Detroit’s violence during July 1967 began after a police raid at the intersection of 12th and Clairmount streets. Not only was law enforcement blamed for the specific incident that sparked those days of rioting but also for the conditions that made such disturbances happen as African Americans lashed out against nearly all-white forces.
To highlight the work of the Detroit Journalism Cooperative on this topic, two journalists join Host Sandra Svoboda on Detroit Today. Bill McGraw, of Bridge Magazine, and Lester Graham, of Michigan Radio. Their work is part of The Intersection project, specific to the latest topic of police and community relations.
The collaborative project “looks back to look forward,” examining the Kerner Commission’s report on the cause of the 1967 riot along with recommendations to improve conditions for African-American citizens.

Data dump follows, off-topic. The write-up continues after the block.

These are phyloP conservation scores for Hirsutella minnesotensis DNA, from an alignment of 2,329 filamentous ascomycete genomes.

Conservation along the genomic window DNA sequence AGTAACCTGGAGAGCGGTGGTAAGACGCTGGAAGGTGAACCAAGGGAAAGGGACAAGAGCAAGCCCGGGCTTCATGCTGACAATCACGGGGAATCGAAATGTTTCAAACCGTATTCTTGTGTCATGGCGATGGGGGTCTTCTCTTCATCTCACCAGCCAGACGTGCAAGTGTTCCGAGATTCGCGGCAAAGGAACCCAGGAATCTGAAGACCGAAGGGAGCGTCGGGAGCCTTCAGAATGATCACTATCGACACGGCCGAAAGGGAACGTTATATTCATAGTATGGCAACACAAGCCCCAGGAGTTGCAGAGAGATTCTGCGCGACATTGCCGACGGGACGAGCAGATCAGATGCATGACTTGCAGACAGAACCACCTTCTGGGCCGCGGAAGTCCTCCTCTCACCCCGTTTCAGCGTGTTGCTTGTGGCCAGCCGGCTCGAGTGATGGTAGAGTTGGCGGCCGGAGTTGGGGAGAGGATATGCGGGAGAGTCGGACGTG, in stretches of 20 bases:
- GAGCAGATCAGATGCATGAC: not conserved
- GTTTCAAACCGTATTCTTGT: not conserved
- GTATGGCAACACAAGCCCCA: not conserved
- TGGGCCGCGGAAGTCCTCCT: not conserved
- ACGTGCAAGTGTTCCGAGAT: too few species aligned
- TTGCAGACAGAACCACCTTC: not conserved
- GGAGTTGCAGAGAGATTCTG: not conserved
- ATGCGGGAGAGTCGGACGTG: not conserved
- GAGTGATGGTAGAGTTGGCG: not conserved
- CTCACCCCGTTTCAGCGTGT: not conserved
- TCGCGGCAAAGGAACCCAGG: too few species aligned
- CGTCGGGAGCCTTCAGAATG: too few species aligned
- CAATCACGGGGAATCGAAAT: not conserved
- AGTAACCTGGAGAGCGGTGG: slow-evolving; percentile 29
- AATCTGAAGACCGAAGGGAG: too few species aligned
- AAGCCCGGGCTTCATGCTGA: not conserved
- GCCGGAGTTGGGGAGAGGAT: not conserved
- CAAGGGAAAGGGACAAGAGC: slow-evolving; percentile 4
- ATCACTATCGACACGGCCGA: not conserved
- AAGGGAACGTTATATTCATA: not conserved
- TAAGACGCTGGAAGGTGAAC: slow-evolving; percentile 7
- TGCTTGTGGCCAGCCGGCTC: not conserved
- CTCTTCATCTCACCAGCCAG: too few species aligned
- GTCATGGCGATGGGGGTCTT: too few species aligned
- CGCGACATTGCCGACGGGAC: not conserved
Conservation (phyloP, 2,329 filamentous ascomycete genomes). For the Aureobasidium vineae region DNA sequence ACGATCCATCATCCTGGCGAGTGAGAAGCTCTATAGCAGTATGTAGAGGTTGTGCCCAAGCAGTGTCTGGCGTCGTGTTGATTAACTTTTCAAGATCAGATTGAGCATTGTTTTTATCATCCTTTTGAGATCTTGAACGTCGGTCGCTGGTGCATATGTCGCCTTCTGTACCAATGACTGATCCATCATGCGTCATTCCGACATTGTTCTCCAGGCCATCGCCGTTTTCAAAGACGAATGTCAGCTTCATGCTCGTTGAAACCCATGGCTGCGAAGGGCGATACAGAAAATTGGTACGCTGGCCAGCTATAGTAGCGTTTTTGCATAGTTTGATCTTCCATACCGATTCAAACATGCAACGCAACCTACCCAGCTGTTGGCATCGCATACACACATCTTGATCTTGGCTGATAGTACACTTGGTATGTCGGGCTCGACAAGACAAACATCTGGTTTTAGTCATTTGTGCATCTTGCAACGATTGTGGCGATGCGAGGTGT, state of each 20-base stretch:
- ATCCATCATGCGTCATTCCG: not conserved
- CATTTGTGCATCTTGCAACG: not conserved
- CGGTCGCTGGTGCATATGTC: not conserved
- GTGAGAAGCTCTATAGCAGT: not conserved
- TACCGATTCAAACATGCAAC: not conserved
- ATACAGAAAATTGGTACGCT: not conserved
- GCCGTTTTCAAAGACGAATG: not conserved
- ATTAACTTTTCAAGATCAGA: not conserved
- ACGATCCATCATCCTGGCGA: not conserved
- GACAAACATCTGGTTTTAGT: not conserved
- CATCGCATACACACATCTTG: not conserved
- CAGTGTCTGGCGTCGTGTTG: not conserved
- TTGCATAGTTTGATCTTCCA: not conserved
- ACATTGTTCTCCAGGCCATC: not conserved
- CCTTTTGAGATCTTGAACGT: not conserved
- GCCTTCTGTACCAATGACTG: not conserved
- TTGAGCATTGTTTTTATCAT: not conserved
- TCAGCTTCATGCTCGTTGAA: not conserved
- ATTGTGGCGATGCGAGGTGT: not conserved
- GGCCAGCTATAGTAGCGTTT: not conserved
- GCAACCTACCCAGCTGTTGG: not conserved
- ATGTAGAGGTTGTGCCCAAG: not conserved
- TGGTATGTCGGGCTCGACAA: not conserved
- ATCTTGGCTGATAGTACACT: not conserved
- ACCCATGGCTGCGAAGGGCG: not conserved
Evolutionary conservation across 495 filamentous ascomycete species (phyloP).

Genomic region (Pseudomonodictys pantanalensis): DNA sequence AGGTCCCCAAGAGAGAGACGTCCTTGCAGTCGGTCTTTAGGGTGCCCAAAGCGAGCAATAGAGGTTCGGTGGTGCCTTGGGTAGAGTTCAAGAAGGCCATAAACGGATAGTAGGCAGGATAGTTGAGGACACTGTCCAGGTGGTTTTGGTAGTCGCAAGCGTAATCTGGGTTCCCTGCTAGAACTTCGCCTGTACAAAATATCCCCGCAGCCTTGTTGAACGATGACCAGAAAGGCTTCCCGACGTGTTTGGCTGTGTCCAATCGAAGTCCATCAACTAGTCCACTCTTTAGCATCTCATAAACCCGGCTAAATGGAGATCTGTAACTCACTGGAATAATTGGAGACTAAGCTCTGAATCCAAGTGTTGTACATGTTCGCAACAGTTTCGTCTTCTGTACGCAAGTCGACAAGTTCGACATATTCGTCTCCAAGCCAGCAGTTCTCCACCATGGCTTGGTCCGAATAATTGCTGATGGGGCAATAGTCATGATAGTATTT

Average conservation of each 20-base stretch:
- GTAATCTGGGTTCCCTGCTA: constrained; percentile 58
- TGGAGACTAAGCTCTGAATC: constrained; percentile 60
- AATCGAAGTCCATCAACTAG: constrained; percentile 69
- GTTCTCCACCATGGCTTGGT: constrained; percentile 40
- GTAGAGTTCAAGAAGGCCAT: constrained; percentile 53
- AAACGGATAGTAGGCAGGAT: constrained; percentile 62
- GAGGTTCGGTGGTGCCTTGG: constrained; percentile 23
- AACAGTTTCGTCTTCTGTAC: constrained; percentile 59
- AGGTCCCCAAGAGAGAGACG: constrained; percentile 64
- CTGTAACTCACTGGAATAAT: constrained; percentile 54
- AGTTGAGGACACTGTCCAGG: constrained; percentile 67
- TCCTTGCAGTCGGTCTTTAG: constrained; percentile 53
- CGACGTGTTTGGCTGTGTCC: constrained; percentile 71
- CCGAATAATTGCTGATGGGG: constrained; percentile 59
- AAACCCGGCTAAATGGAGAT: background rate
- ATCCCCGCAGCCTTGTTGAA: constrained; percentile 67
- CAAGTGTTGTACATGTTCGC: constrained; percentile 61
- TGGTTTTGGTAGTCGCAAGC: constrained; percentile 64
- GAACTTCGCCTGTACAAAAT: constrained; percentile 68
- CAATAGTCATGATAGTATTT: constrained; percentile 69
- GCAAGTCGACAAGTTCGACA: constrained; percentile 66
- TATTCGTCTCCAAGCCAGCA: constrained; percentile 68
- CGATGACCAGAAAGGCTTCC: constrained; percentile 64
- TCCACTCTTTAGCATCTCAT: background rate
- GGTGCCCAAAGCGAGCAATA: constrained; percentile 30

So have relations between Detroit police and the community improved in recent years, even in the era of intense scrutiny of police conduct? McGraw says yes and credits the city’s current chief, James Craig, with having the experience and expertise that has built better community relations as the department comes out from federal oversight.
“The level of violence in Detroit has really declined,” McGraw says.
Still, Graham warns that police officers may have unconscious bias in how they react to suspects of various races, citing research. “It turns out with extensive training you can actually work with somebody to recognize their own bias and reduce these kinds of incidents,” he says.